Elbridge Giles and I bonded over dynamite. Not your average coffee table conversation, but an interesting journey, nonetheless.
We had different but similar experiences to share. Elbridge, his father and grandfather all had something to do with the creation of local waterlines, cellar holes, gravel pits and general blasting for construction, building and area terrain revision. I, on the other hand, with my father and, to a lesser extent, grandfather, altered massive expanses of the Earth, much, I should add, to my sadness in later years. We moved tons of explosives throughout central Pennsylvania. Our work varied but was largely involved with the coal mining industry, interstate road construction, demolition and the recalibration of mountainous profiles.
I started driving explosives trucks and making deliveries when I was 16. It was nothing to travel 100 miles with a five-ton load. An interesting coincidence Elbridge and I shared was that we both used Atlas explosives. This probably doesn’t mean much to many local folks, but for us, it further solidified our experiences. Initially, we used explosives manufactured by DuPont, Austin, and Hercules, but settled on Atlas for reasons I don’t recall. Elbridge only recalled using Atlas products but we shared many memories of the different types, sizes and strengths of explosives used for specific projects. It opened the door to some marvelous stories. Elbridge has some stories!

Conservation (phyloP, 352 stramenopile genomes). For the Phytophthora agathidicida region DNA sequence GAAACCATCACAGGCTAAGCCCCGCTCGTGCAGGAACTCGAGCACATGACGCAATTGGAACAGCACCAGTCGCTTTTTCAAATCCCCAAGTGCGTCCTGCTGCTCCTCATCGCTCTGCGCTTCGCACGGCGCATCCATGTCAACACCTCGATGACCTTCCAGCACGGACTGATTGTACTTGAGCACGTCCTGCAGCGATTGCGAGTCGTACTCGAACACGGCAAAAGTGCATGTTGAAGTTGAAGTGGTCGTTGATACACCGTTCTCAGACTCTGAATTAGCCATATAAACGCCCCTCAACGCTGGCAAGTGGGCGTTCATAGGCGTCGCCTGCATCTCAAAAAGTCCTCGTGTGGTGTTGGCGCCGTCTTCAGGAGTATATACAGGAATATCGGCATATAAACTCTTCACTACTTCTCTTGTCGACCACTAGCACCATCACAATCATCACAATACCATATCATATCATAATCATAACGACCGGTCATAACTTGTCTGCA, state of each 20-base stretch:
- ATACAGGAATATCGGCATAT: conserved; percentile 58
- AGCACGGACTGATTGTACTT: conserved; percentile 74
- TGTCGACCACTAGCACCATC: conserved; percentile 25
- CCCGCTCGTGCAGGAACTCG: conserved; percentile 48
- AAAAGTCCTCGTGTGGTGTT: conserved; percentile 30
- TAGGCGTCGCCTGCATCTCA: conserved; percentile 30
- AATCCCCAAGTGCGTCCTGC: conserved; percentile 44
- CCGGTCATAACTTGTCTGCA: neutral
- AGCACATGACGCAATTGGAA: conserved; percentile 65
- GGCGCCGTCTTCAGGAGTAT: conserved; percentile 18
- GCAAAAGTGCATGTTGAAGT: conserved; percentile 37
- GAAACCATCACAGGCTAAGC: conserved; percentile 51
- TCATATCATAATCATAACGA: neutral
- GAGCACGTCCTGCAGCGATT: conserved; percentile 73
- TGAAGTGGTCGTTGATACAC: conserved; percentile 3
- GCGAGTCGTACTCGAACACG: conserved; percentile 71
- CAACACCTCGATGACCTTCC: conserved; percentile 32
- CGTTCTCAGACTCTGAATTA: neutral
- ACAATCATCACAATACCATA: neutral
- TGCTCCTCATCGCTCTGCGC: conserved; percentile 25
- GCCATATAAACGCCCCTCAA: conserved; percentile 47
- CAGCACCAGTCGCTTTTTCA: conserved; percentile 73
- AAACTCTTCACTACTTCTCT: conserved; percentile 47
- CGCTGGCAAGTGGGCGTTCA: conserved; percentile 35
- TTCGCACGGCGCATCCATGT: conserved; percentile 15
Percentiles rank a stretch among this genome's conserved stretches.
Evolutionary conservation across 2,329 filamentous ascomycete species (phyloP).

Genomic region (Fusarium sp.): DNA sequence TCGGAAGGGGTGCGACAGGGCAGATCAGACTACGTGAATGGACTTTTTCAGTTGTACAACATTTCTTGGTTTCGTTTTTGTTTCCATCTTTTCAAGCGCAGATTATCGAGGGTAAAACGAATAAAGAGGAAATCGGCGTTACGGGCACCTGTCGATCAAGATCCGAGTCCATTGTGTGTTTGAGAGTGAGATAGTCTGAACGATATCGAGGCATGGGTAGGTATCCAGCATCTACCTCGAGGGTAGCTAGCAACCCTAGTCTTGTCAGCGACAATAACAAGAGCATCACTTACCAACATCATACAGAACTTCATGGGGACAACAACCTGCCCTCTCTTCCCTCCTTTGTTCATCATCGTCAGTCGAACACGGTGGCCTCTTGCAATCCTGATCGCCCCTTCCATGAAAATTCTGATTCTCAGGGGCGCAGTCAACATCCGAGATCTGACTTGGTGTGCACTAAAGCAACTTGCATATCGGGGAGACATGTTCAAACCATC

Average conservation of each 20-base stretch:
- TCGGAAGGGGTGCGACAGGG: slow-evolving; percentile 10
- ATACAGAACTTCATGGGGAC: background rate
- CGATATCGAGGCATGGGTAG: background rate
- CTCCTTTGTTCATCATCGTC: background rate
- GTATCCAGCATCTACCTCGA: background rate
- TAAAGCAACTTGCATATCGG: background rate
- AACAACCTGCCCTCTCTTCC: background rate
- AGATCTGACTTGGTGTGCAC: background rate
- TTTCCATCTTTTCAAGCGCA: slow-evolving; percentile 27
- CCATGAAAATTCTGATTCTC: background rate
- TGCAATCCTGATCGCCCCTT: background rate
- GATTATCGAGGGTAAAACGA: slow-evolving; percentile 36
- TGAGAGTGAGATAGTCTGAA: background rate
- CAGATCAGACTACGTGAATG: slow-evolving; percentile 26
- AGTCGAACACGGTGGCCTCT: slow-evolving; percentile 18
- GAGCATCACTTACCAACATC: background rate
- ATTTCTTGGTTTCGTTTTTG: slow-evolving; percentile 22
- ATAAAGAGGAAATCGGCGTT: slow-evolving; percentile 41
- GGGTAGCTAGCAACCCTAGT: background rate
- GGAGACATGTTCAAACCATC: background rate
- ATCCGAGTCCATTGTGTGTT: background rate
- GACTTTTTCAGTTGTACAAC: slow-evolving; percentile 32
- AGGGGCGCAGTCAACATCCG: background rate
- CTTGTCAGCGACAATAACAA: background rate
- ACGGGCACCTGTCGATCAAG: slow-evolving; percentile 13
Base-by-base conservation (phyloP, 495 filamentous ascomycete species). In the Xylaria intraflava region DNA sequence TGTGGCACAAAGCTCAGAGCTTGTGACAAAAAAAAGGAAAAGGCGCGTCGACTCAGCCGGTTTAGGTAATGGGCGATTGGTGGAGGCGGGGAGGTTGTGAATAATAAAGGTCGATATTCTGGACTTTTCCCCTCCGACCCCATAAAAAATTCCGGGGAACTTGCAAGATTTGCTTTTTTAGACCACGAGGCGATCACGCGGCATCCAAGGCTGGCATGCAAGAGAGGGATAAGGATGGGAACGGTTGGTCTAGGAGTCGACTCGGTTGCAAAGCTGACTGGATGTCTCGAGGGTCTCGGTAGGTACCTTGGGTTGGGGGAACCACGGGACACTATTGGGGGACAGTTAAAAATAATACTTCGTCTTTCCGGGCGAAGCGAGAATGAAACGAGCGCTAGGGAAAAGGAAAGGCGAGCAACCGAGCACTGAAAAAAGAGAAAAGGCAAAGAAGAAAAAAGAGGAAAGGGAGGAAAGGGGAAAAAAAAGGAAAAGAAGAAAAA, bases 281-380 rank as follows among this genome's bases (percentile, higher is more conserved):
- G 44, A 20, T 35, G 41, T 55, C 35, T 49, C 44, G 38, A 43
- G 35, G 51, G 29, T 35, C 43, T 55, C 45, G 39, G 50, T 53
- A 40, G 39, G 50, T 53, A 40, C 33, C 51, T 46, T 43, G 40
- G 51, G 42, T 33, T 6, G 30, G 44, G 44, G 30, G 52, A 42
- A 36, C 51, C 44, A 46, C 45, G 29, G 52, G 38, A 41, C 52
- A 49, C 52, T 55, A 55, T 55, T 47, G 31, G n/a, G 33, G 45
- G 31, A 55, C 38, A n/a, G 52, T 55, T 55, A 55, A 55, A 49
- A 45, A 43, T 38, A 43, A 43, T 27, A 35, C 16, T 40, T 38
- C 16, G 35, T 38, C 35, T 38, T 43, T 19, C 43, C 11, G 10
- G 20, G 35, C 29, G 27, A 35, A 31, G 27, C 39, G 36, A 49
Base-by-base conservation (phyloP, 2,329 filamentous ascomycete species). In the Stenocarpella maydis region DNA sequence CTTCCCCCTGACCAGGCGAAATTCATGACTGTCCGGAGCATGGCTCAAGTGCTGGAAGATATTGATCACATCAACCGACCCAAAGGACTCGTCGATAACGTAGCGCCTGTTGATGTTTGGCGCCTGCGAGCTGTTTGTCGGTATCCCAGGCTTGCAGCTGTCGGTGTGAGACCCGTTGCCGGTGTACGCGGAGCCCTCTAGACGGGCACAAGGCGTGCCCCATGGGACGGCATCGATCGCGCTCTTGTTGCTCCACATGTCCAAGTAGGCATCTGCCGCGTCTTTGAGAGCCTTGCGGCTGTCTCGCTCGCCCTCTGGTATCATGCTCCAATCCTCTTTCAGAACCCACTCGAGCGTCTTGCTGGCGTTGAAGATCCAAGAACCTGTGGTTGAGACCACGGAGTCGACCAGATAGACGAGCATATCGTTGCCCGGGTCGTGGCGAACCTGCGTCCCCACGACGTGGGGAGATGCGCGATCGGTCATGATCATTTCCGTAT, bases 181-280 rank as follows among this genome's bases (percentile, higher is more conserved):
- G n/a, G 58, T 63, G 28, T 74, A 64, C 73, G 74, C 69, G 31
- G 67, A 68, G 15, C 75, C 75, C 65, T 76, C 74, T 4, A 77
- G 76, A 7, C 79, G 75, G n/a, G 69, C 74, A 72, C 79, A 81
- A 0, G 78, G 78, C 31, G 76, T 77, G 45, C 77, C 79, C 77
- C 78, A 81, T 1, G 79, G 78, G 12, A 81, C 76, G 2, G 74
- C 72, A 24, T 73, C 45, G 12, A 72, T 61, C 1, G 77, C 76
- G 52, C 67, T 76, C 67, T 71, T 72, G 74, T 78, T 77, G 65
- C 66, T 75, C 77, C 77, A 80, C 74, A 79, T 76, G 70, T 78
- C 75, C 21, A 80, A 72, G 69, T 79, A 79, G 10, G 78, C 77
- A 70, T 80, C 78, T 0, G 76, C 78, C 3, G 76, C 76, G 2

He shared the time he and a crew blasted on Monhegan for Don Cundy. And the creation of the water line ditch which runs under Western Avenue between the house where Ralph Spinney grew up and his parents’ place on Mill Cove. Elbridge mentioned the laundromat there once, on the water side, and a swimming pool where Douglas Carter’s house is now. I’ve seen old photos of his father’s crew working in the ditch preparing for the water line.
As many longtime area residents know, Elbridge has been busy over the years. His big pit off the Beath Road is now a water source for the golf course. He has an equipment yard near there with many unique machines. I think it’s fair to say that Elbridge does not like to part with his acquisitions. It’s also fair to say that much of his older equipment takes me back to another time and place when I worked around Caterpillar, Mack, Ingersoll-Rand, and Autocar. Those were the days, as some might have said.
Sixty years ago seems like yesterday. Elbridge could open a museum. He would be one heck of a curator.